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New Delhi: In the times of the COVID-19 pandemic when people have been looking up to the information commissions across the country for providing them assistance in getting information on all kinds of issues, ranging from availability of beds and essential medicines to government schemes and programmes, many of these panels have failed to live up to expectations, a report released by rights organisation Satark Nagrik Sangathan has revealed.
It was released on the occasion of the 16th anniversary of the implementation of the Right to Information (RTI) Act. On October 12, 2005, the first RTI was filed at a police station in Pune.
RTI during the pandemic
Talking to The Wire, RTI activist and co-founder of Satark Nagrik Sangathan, Anjali Bhardwaj said it had been 16 years now since the enactment of the RTI Act and it had proven to be so useful to the people, especially during the COVID-19 pandemic.
“People have found it to be an important tool since the need for information has been more than it has ever been – whether it has been about hospital beds, availability of essential drugs or even the schemes or programmes run by the government.”
So, she said that proper implementation of the RTI Act was very critical, especially in current times. “Since information commissions are supposed to ensure that people’s right to information is not violated, they have a very important role to play as well,” she added.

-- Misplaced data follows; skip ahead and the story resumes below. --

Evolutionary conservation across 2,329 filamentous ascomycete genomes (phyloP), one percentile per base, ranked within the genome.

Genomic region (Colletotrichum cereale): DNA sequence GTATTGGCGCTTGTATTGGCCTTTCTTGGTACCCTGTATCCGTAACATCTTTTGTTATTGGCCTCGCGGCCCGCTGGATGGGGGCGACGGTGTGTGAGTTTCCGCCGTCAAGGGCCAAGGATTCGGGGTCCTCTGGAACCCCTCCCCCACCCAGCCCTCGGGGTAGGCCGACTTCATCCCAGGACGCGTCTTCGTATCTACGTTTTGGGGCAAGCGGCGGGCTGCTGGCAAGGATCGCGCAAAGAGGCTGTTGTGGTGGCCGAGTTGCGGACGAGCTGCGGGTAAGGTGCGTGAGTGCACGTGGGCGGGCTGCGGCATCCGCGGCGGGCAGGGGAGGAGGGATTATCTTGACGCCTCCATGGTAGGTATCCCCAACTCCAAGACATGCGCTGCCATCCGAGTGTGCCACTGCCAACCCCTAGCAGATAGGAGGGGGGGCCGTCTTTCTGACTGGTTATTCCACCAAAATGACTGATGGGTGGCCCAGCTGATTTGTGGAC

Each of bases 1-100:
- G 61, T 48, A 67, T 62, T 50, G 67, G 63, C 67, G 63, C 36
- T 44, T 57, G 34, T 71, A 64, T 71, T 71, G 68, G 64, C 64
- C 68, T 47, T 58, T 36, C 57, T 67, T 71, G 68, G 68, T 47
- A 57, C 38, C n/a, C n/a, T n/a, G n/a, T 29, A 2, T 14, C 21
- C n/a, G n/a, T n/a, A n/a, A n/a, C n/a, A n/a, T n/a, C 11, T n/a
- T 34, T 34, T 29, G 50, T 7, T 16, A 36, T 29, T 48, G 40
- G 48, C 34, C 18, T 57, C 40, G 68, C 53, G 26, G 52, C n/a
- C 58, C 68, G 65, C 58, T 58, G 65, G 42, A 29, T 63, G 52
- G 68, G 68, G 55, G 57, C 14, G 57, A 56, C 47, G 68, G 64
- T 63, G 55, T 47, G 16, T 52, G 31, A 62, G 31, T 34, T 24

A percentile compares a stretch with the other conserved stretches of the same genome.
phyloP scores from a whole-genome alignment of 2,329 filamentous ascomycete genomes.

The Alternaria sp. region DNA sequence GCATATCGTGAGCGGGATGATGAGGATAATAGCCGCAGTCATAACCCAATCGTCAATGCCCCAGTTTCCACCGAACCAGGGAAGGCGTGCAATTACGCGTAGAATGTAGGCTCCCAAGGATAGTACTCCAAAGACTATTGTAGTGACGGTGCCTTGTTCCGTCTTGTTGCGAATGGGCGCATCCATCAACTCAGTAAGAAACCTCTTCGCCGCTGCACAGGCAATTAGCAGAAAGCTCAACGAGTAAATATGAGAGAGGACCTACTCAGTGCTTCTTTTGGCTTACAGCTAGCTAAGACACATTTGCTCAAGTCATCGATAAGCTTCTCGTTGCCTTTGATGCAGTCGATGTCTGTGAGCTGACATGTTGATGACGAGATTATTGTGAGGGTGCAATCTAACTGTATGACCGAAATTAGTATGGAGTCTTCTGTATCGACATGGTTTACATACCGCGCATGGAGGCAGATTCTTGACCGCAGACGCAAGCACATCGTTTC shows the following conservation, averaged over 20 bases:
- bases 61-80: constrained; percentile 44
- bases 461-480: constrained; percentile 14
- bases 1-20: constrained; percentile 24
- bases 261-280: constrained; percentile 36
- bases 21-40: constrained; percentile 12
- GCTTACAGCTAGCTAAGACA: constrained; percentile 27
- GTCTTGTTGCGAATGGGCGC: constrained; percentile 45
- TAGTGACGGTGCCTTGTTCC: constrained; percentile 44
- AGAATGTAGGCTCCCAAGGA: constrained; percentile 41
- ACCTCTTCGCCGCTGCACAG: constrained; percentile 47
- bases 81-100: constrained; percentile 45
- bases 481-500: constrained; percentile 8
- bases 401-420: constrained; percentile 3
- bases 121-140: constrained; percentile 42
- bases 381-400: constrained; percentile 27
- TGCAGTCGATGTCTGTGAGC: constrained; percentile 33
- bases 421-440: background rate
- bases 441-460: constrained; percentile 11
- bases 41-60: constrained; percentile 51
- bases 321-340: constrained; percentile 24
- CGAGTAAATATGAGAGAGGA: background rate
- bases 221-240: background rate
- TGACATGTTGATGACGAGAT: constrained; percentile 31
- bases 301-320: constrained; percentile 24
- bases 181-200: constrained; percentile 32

However, Bhardwaj said, “It is very concerning when we see that at least three state information commissions are defunct right now. Also, there is a huge pendency of cases. Even now cases of 2015-16 are being heard in some of the commissions. Then what happens to the cases that are being filed when people need information that relates to life and liberty during the times of the COVID-19 pandemic? These are very important questions at the moment, particularly in view of the humanitarian crisis that has accompanied the pandemic.”
The report also referred to how during the deadly second wave of the pandemic, “in the absence of reliable information, scores of families ran from pillar to post looking for hospital beds with oxygen and ventilators”.
It added that “patients were compelled to purchase essential drugs at exorbitant prices in the black market as there was no way to know about the availability of stock of medicines in hospitals. The pandemic highlighted the urgent need for accurate and easy-to-access information on the availability of hospital beds, essential drugs and medical equipment like ventilators in health facilities. It underlined the significance of information dissemination related to relief measures announced by governments and where public money is being spent in the efforts to combat the pandemic,” the report said.
It added that an assessment of the functioning of the information commissions revealed that 21 out of 29 commissions in the country did not hold a single hearing during the first stages of the national lockdown imposed in 2020.
“While the Central Information Commission and some state commissions used audio and video conferencing to hear and dispose cases, most commissions did not make provision for hearing even urgent matters,” the report said.